UK Economy Weakens But Fears of a Global Recession Lessen

Economic growth has remained below its long-term trend of around 3.5% since 2014. But the economy has picked up thanks to oil prices, the renminbi, and central bank policy

Francisco Torralba, Ph.D. 9 May, 2016 | 12:04AM
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Since the last time I was writing this commentary markets have relaxed about the possibility of a global downturn. Financial conditions have eased in developed markets, and business sentiment has recovered shortly after. Economic activity itself has improved-although not enough, in my opinion, to justify to market rebound. Real-time indicators picked up during March in the U.S., China, emerging markets and, to a lesser extent, the eurozone.

Four of the latest five U.S. downturns have been followed by a global recession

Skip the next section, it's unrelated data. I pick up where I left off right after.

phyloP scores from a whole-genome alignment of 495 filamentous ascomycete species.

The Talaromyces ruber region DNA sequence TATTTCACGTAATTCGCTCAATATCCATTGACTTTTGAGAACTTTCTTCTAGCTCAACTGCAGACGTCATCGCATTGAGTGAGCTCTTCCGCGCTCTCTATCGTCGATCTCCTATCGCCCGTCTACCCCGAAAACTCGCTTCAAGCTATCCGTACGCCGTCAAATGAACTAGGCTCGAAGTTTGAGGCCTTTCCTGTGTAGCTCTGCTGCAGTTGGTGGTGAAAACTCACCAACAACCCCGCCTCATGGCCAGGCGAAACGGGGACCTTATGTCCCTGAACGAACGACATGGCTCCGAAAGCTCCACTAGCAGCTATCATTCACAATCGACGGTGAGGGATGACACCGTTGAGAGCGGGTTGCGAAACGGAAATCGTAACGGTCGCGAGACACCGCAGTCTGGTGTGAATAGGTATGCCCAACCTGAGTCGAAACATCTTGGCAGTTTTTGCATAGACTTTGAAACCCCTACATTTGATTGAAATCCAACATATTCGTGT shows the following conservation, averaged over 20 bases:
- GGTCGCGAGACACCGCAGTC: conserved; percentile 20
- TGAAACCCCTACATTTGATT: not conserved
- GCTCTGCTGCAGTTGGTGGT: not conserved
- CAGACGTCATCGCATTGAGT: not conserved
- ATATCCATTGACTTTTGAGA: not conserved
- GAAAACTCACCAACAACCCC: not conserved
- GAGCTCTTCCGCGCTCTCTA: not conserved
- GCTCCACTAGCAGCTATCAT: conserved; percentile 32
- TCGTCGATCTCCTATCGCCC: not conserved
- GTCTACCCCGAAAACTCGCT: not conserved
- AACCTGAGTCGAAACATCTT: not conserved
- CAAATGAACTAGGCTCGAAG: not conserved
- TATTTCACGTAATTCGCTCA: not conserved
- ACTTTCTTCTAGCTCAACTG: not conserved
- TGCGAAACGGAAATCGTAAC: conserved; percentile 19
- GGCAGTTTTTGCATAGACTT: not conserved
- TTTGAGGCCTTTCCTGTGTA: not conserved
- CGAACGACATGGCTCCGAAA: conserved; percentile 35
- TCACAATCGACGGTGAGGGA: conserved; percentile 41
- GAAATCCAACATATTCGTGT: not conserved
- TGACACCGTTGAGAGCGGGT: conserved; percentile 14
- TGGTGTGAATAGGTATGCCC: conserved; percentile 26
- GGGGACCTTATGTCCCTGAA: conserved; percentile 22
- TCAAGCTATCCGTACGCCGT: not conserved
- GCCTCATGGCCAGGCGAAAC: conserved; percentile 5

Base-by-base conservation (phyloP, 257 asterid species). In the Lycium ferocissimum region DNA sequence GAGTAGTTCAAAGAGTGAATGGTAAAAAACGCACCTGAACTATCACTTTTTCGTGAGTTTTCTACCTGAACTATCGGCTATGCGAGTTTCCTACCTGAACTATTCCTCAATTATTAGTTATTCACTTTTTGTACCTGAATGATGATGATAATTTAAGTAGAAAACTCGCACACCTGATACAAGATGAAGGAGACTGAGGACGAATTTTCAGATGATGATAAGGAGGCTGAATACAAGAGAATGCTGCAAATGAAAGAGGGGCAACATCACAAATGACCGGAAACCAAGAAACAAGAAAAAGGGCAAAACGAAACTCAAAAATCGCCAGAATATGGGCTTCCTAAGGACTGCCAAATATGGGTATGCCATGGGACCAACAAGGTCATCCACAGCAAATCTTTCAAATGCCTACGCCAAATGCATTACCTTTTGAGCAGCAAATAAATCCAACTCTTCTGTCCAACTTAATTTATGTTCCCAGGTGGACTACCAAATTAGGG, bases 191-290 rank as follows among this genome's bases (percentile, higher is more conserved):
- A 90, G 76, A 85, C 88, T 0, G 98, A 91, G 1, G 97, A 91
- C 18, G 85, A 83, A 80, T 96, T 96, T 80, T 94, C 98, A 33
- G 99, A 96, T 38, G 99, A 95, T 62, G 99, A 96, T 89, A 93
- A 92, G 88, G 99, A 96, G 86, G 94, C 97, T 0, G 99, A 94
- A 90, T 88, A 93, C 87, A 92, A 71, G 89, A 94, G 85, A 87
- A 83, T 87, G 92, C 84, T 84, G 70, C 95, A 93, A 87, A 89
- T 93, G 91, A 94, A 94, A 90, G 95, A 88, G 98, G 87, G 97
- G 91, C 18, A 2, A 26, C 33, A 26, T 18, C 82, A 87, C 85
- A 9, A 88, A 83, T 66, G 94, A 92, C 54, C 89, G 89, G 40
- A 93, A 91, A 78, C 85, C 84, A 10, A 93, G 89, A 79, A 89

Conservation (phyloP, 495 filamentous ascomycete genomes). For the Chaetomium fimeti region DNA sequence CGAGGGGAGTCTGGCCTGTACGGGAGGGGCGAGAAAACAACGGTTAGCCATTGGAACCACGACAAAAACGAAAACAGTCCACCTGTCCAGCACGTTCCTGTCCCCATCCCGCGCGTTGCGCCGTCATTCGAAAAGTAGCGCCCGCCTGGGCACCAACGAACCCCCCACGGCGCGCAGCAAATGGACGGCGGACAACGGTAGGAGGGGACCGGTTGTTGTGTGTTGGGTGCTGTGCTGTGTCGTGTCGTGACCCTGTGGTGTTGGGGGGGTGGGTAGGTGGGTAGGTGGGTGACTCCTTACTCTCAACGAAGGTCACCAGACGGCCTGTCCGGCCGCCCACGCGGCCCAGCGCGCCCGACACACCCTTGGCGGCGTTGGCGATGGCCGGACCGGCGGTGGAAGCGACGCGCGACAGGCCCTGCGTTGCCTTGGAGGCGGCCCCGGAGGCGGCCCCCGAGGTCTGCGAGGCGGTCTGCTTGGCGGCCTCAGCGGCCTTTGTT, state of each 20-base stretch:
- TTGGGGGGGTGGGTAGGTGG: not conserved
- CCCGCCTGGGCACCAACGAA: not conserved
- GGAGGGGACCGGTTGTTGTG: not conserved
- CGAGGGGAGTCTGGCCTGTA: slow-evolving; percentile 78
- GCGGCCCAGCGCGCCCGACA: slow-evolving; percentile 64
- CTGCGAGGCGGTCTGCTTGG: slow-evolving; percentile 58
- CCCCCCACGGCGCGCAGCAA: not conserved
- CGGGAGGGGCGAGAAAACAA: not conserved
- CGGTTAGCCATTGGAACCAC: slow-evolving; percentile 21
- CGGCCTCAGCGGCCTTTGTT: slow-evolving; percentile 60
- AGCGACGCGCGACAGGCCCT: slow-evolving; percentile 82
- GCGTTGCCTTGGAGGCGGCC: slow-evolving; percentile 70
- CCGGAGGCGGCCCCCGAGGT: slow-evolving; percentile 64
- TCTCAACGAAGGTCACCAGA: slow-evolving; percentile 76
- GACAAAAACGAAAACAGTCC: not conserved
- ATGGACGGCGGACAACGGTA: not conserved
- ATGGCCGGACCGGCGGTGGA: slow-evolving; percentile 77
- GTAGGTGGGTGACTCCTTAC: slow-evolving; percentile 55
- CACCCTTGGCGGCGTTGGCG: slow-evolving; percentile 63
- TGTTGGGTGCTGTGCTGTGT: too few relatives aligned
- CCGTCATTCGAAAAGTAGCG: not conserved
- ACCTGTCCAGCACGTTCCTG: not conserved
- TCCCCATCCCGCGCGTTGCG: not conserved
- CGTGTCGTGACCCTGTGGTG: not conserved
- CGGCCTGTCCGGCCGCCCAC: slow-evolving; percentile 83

In contrast, the economy seems to be getting weaker in the U.K. and Japan. Financial markets have lived in a heightened state of alert for the last two years. Economic growth has remained below its long-term trend of around 3.5% since 2014. So when, on at least three occasions, activity growth has dipped for a few weeks, fear of a global recession has spiked.

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About Author

Francisco Torralba, Ph.D.  Francisco Torralba is an Economist for Morningstar Investment Management.